Sermon Sunday January 1, 2011 Text & Podcast

Revelation 21:1-6

“Live The Beginning As If It’s The End.”

Franklin Circle Christian Church (Disciples of Christ)

Cleveland, Ohio

Rev. Allen V. Harris, pastor and preacher

 To hear this sermon, click HERE:  120101SermonPodcast

To watch a video of this sermon, go to:

I just love the fact that one of the designated texts for January 1 in the lectionary is from the book of the Revelation of John, the last book of the Bible and the ultimate book of “end times.”  John’s vision of the new heaven and the new earth appearing, and the City of God coming down from heaven, is such a grand image for the first day of the year.  It’s almost like God saying to us, “Don’t worry folks, I know the end of the story!”  There may be lots of trials and tribulations and uncertainties in the in-between time, but if you skip ahead to the last chapter of the book, you’ll know it all turns out all right in the end!

And then, as if to seal the deal, the text tells us that God says, “I am the Alpha and the Omega, the beginning and the end.”  God is the first letter of the alphabet and the last letter of the alphabet.  It’s like God saying, “I’m A and I’m Z and I’m everything in between!”

Because of this biblical and homiletical connecting of beginnings and endings, I’ve been doing a lot of connecting this week of starts and finishes, openings and closings, initiations and conclusions.  And, perhaps just because I was tired, I came back again and again to the tired old expression, “The more things change, the more they stay the same.” (1)  Boy, it feels that way sometimes, doesn’t it.

As we put to bed 2011 and welcome 2012, we all say to ourselves and each other, “May the new year be filled with better health, happier lives, more peace, greater prosperity… more… better… healthier…”  We say that, but don’t the voices in our minds say something like, “Oh, sure, you can wish that all you want, but didn’t you wish the very same thing last New Years?  And the one before that?  And before that?  And look where that got you!  Another day older and deeper in debt!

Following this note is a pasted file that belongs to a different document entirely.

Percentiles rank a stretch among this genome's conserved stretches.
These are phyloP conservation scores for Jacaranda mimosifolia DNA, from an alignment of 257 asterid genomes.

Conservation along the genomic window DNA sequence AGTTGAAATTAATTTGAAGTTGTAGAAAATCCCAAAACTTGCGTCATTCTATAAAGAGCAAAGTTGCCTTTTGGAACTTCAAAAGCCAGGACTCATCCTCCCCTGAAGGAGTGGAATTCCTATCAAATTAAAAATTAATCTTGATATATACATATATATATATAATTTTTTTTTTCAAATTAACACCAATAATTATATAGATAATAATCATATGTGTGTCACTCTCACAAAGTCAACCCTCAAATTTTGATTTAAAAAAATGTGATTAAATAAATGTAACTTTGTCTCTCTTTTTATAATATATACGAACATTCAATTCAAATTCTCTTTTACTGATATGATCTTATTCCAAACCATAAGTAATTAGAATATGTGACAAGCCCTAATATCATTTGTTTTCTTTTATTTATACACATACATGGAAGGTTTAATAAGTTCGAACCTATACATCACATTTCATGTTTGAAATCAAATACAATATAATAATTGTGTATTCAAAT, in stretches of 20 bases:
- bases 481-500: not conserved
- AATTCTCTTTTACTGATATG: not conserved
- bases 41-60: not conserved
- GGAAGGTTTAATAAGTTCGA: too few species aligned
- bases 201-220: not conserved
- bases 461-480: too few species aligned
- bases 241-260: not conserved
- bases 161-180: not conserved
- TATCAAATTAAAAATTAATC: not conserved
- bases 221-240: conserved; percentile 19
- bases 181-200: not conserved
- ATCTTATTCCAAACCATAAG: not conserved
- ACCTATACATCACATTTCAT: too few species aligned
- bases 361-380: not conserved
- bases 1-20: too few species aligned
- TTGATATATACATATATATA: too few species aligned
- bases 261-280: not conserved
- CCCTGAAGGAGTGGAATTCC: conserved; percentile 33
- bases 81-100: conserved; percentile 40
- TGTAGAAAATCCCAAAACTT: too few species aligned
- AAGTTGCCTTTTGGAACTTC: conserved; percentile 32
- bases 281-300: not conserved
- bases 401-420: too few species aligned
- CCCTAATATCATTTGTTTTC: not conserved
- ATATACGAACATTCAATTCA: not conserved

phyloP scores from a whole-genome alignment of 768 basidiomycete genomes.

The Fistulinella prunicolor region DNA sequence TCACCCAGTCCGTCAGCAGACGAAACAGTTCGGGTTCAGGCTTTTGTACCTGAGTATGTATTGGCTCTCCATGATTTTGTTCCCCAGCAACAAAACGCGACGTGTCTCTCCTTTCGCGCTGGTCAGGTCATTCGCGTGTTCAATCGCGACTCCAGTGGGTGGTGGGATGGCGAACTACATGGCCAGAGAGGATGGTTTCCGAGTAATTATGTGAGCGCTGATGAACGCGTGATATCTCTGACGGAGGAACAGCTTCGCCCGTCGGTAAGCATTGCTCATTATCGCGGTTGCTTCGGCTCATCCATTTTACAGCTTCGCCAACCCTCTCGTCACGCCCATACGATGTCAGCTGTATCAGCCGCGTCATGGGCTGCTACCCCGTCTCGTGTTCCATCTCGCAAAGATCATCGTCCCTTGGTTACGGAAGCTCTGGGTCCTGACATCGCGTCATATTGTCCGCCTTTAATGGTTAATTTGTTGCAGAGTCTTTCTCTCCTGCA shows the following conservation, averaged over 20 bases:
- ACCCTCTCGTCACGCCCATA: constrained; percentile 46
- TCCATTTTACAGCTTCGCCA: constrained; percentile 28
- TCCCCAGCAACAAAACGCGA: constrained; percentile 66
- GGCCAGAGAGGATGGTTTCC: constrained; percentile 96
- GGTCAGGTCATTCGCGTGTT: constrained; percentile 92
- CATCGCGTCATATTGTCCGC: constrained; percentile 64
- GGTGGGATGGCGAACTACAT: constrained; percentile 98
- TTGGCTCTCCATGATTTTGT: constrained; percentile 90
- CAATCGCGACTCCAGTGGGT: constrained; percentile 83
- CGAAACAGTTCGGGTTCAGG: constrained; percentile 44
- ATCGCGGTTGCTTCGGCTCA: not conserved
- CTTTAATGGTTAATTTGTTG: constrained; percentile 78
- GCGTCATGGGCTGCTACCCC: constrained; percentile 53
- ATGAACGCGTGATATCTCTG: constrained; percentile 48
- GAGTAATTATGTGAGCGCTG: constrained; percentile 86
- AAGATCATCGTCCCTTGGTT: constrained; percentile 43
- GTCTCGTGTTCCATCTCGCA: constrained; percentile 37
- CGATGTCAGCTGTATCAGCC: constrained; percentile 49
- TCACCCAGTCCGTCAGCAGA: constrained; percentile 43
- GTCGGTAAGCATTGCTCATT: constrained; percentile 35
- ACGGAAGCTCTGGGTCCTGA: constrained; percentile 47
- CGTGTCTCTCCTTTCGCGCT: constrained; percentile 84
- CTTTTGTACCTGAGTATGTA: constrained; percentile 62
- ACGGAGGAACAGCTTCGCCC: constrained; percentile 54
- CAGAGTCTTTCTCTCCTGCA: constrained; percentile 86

Groundhog Day with Bill Murray

It’s almost like we’re all Phil, the main character in the 1993 movie, Groundhog Day, (2) where he relives the exact same day again, and again, and again… perhaps for hundreds or even thousands of times, and then he wakes again to the exact same day… again!  The day repeats itself no matter how subtle and sublime, or outrageous and extreme his actions are.  He tries changing the inflection of his voice… and the day repeats itself.  He tries walking different paths, talking to different people, and then, finally, going to the extreme of killing himself and/or others!  He wakes up at exactly the same time for another try at the very same day.  If that movie isn’t a metaphor for how life feels, I don’t know what is.